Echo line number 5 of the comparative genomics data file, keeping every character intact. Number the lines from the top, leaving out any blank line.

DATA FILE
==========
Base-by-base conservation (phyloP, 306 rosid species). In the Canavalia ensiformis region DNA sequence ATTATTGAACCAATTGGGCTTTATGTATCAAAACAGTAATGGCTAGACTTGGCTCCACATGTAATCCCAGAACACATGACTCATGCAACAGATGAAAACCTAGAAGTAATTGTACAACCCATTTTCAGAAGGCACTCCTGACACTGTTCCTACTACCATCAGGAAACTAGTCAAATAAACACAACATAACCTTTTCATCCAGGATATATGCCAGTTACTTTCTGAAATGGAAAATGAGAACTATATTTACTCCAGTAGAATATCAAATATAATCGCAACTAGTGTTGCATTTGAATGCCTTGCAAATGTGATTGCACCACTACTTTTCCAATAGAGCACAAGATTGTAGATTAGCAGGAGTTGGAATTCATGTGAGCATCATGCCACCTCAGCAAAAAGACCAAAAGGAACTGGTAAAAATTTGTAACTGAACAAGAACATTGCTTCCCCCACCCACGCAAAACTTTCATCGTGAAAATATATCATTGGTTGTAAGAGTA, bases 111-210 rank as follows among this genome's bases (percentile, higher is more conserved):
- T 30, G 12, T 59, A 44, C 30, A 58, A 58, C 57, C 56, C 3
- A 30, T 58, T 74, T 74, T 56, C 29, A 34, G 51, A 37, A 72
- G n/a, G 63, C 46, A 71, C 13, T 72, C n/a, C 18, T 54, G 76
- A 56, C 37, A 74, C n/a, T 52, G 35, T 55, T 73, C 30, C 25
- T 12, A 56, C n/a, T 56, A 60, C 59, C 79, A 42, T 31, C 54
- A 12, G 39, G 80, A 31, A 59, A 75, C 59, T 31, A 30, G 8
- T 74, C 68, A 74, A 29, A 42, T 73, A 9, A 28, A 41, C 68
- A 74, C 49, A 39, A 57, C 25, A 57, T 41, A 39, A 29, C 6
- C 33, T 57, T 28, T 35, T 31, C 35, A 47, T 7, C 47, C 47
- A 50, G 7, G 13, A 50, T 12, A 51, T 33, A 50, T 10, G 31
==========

- A 56, C 37, A 74, C n/a, T 52, G 35, T 55, T 73, C 30, C 25